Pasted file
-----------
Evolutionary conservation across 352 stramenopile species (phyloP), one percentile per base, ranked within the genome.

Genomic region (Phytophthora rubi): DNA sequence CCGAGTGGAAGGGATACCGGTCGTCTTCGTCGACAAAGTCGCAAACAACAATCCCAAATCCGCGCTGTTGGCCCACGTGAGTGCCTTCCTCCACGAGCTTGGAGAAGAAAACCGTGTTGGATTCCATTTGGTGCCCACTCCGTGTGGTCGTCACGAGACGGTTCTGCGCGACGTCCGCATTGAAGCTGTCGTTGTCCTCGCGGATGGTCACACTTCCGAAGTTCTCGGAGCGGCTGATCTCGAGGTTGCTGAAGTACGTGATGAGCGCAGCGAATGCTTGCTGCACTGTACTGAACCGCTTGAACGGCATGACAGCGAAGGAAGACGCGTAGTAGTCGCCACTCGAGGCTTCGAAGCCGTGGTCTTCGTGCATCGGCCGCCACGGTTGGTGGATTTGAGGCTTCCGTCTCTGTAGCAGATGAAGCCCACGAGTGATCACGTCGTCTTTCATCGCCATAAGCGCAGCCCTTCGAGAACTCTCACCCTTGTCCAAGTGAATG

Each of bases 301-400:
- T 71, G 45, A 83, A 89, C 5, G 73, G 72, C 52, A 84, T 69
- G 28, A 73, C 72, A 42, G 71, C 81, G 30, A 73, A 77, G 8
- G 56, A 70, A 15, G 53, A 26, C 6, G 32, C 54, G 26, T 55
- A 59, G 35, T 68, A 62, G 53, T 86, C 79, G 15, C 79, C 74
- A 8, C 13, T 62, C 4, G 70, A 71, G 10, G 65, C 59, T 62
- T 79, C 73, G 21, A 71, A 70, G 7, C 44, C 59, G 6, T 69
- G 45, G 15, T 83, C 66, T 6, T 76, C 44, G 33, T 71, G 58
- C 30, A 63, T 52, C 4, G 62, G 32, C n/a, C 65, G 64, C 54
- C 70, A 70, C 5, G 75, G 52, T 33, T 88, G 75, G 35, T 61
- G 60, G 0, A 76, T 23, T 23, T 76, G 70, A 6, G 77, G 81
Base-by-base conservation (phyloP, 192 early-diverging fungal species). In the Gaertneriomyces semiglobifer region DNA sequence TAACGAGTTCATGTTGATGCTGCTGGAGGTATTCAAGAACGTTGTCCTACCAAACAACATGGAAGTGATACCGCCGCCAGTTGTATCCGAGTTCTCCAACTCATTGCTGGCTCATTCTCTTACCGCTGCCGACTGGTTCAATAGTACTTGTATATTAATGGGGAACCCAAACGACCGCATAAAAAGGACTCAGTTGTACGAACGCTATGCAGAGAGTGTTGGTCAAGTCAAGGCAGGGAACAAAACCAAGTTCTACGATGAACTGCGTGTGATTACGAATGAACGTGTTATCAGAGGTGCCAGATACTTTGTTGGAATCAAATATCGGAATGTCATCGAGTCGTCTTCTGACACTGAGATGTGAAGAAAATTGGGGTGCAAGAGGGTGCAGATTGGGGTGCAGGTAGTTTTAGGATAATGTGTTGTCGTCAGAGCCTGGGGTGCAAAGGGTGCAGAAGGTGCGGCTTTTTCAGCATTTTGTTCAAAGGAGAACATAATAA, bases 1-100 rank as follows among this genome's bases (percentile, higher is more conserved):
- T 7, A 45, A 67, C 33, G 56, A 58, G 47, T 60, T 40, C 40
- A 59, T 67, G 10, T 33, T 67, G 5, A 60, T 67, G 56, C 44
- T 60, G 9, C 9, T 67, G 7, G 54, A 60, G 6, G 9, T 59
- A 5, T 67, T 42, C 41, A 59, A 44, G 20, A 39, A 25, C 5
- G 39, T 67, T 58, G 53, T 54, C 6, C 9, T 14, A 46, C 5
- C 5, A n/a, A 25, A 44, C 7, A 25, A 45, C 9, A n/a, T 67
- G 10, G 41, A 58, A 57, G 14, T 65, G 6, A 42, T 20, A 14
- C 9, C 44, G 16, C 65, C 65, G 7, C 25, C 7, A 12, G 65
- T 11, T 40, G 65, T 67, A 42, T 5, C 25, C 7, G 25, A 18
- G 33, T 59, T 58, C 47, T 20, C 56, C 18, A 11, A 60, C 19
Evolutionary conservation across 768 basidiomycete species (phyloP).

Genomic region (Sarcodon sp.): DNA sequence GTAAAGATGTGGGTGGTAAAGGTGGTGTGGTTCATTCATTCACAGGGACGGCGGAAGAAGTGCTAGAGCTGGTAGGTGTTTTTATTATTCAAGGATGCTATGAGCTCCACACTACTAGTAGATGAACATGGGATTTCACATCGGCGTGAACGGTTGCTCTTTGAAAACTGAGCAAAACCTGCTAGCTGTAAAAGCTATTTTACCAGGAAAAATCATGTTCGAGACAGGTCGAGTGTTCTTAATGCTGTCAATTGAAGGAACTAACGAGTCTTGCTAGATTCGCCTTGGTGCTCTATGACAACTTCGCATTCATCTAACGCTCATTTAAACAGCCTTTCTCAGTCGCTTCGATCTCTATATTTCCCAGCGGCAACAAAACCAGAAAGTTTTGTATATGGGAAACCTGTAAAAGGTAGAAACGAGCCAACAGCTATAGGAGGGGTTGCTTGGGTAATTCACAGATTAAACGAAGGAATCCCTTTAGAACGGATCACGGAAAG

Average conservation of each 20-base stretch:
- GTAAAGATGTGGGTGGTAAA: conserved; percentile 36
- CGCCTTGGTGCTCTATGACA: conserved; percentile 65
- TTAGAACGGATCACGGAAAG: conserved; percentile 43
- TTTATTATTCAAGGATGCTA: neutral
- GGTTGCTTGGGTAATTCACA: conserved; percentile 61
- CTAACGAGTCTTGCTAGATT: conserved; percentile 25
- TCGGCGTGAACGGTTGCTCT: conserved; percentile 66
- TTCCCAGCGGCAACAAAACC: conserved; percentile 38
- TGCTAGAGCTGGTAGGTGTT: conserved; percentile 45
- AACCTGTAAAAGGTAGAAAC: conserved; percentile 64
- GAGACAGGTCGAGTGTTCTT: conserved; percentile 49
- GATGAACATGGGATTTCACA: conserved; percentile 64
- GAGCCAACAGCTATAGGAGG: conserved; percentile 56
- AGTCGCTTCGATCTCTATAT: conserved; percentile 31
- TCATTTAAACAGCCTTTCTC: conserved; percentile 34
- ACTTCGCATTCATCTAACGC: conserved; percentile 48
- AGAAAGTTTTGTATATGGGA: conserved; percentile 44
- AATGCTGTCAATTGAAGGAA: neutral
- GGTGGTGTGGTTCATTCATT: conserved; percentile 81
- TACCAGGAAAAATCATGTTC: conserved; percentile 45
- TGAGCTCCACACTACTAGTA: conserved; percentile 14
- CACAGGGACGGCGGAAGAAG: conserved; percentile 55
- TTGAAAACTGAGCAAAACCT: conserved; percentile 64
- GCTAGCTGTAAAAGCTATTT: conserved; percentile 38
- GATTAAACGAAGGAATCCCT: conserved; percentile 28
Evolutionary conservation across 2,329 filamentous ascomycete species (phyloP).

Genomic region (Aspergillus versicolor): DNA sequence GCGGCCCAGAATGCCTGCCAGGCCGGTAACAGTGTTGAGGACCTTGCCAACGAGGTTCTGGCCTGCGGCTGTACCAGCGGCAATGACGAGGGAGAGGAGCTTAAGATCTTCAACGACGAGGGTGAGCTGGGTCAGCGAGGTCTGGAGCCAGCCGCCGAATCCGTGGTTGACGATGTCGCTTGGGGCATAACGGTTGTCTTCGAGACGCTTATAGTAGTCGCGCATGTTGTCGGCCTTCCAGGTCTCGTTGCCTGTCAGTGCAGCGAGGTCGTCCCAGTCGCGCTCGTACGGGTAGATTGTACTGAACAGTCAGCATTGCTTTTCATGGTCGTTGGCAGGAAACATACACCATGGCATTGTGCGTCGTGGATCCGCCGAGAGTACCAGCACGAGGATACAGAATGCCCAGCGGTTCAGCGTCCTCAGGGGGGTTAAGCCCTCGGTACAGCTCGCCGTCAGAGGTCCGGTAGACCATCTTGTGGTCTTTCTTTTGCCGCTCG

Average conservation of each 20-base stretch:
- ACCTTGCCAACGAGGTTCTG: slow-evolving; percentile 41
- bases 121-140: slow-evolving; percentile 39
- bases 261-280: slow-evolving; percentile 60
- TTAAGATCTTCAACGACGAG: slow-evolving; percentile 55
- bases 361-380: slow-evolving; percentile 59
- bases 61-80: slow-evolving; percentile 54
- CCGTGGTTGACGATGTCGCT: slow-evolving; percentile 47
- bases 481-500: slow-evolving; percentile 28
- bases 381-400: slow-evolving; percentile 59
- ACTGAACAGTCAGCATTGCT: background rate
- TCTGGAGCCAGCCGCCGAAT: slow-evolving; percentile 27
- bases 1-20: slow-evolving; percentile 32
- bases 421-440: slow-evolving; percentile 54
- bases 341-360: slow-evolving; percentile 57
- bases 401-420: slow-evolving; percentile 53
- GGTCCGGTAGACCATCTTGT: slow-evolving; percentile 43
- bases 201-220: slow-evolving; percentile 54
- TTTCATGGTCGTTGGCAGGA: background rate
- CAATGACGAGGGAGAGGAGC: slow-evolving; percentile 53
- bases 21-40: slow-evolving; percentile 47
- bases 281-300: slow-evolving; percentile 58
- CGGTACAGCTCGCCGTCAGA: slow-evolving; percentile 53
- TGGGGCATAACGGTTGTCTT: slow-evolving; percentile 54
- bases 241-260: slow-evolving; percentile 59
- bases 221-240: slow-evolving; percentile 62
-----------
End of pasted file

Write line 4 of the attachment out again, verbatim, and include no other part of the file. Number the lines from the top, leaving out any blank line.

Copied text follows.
- T 71, G 45, A 83, A 89, C 5, G 73, G 72, C 52, A 84, T 69